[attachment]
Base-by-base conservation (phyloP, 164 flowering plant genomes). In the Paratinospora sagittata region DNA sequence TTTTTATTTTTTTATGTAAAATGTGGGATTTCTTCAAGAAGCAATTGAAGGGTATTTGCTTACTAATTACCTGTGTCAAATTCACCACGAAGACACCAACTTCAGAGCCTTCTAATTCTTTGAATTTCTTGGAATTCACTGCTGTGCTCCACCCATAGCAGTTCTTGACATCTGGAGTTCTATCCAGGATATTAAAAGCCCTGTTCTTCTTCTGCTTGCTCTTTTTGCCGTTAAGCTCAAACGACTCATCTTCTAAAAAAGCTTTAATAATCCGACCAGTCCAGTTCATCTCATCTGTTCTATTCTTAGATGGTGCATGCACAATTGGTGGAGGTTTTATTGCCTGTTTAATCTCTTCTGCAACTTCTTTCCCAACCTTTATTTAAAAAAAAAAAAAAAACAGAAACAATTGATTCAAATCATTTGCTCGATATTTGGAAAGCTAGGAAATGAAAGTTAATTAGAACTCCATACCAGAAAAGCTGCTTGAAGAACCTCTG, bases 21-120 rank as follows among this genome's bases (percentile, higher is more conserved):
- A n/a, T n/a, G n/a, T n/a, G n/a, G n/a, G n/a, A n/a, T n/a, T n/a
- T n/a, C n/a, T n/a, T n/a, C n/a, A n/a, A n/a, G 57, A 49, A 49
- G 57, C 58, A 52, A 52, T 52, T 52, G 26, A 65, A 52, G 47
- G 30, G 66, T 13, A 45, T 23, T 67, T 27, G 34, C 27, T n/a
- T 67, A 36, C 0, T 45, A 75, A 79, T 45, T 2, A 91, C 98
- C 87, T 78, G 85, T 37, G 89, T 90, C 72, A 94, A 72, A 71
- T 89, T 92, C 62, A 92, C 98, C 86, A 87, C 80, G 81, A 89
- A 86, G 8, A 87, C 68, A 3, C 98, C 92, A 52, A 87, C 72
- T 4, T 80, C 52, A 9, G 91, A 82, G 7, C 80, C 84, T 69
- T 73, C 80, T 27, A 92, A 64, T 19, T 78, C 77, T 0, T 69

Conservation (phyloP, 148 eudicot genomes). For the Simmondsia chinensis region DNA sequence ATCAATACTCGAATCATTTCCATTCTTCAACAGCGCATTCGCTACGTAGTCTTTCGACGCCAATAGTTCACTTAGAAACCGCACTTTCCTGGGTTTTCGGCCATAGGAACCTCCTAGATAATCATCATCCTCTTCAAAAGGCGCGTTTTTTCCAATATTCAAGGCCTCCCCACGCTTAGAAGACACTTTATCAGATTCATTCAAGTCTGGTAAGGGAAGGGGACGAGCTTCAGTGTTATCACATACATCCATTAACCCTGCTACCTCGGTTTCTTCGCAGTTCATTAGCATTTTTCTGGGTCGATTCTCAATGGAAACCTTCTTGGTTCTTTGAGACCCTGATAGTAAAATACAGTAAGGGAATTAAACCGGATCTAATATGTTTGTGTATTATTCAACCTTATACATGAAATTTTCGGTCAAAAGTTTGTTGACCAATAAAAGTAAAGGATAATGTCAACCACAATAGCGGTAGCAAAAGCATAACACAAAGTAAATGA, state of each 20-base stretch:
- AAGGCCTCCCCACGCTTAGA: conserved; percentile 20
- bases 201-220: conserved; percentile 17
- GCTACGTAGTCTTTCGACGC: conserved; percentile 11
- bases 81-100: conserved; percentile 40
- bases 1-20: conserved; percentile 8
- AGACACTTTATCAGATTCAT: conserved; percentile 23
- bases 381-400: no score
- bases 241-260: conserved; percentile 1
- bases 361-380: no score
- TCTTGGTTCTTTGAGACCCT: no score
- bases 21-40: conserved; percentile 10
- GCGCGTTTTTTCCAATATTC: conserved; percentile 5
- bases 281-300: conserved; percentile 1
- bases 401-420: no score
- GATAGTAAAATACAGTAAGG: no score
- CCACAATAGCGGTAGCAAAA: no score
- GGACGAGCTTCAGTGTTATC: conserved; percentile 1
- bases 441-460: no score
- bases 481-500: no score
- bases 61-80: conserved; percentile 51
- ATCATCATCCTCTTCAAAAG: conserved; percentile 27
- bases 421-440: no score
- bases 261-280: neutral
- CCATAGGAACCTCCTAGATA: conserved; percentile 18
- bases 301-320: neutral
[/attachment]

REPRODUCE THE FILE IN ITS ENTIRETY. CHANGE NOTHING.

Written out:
Base-by-base conservation (phyloP, 164 flowering plant genomes). In the Paratinospora sagittata region DNA sequence TTTTTATTTTTTTATGTAAAATGTGGGATTTCTTCAAGAAGCAATTGAAGGGTATTTGCTTACTAATTACCTGTGTCAAATTCACCACGAAGACACCAACTTCAGAGCCTTCTAATTCTTTGAATTTCTTGGAATTCACTGCTGTGCTCCACCCATAGCAGTTCTTGACATCTGGAGTTCTATCCAGGATATTAAAAGCCCTGTTCTTCTTCTGCTTGCTCTTTTTGCCGTTAAGCTCAAACGACTCATCTTCTAAAAAAGCTTTAATAATCCGACCAGTCCAGTTCATCTCATCTGTTCTATTCTTAGATGGTGCATGCACAATTGGTGGAGGTTTTATTGCCTGTTTAATCTCTTCTGCAACTTCTTTCCCAACCTTTATTTAAAAAAAAAAAAAAAACAGAAACAATTGATTCAAATCATTTGCTCGATATTTGGAAAGCTAGGAAATGAAAGTTAATTAGAACTCCATACCAGAAAAGCTGCTTGAAGAACCTCTG, bases 21-120 rank as follows among this genome's bases (percentile, higher is more conserved):
- A n/a, T n/a, G n/a, T n/a, G n/a, G n/a, G n/a, A n/a, T n/a, T n/a
- T n/a, C n/a, T n/a, T n/a, C n/a, A n/a, A n/a, G 57, A 49, A 49
- G 57, C 58, A 52, A 52, T 52, T 52, G 26, A 65, A 52, G 47
- G 30, G 66, T 13, A 45, T 23, T 67, T 27, G 34, C 27, T n/a
- T 67, A 36, C 0, T 45, A 75, A 79, T 45, T 2, A 91, C 98
- C 87, T 78, G 85, T 37, G 89, T 90, C 72, A 94, A 72, A 71
- T 89, T 92, C 62, A 92, C 98, C 86, A 87, C 80, G 81, A 89
- A 86, G 8, A 87, C 68, A 3, C 98, C 92, A 52, A 87, C 72
- T 4, T 80, C 52, A 9, G 91, A 82, G 7, C 80, C 84, T 69
- T 73, C 80, T 27, A 92, A 64, T 19, T 78, C 77, T 0, T 69

Conservation (phyloP, 148 eudicot genomes). For the Simmondsia chinensis region DNA sequence ATCAATACTCGAATCATTTCCATTCTTCAACAGCGCATTCGCTACGTAGTCTTTCGACGCCAATAGTTCACTTAGAAACCGCACTTTCCTGGGTTTTCGGCCATAGGAACCTCCTAGATAATCATCATCCTCTTCAAAAGGCGCGTTTTTTCCAATATTCAAGGCCTCCCCACGCTTAGAAGACACTTTATCAGATTCATTCAAGTCTGGTAAGGGAAGGGGACGAGCTTCAGTGTTATCACATACATCCATTAACCCTGCTACCTCGGTTTCTTCGCAGTTCATTAGCATTTTTCTGGGTCGATTCTCAATGGAAACCTTCTTGGTTCTTTGAGACCCTGATAGTAAAATACAGTAAGGGAATTAAACCGGATCTAATATGTTTGTGTATTATTCAACCTTATACATGAAATTTTCGGTCAAAAGTTTGTTGACCAATAAAAGTAAAGGATAATGTCAACCACAATAGCGGTAGCAAAAGCATAACACAAAGTAAATGA, state of each 20-base stretch:
- AAGGCCTCCCCACGCTTAGA: conserved; percentile 20
- bases 201-220: conserved; percentile 17
- GCTACGTAGTCTTTCGACGC: conserved; percentile 11
- bases 81-100: conserved; percentile 40
- bases 1-20: conserved; percentile 8
- AGACACTTTATCAGATTCAT: conserved; percentile 23
- bases 381-400: no score
- bases 241-260: conserved; percentile 1
- bases 361-380: no score
- TCTTGGTTCTTTGAGACCCT: no score
- bases 21-40: conserved; percentile 10
- GCGCGTTTTTTCCAATATTC: conserved; percentile 5
- bases 281-300: conserved; percentile 1
- bases 401-420: no score
- GATAGTAAAATACAGTAAGG: no score
- CCACAATAGCGGTAGCAAAA: no score
- GGACGAGCTTCAGTGTTATC: conserved; percentile 1
- bases 441-460: no score
- bases 481-500: no score
- bases 61-80: conserved; percentile 51
- ATCATCATCCTCTTCAAAAG: conserved; percentile 27
- bases 421-440: no score
- bases 261-280: neutral
- CCATAGGAACCTCCTAGATA: conserved; percentile 18
- bases 301-320: neutral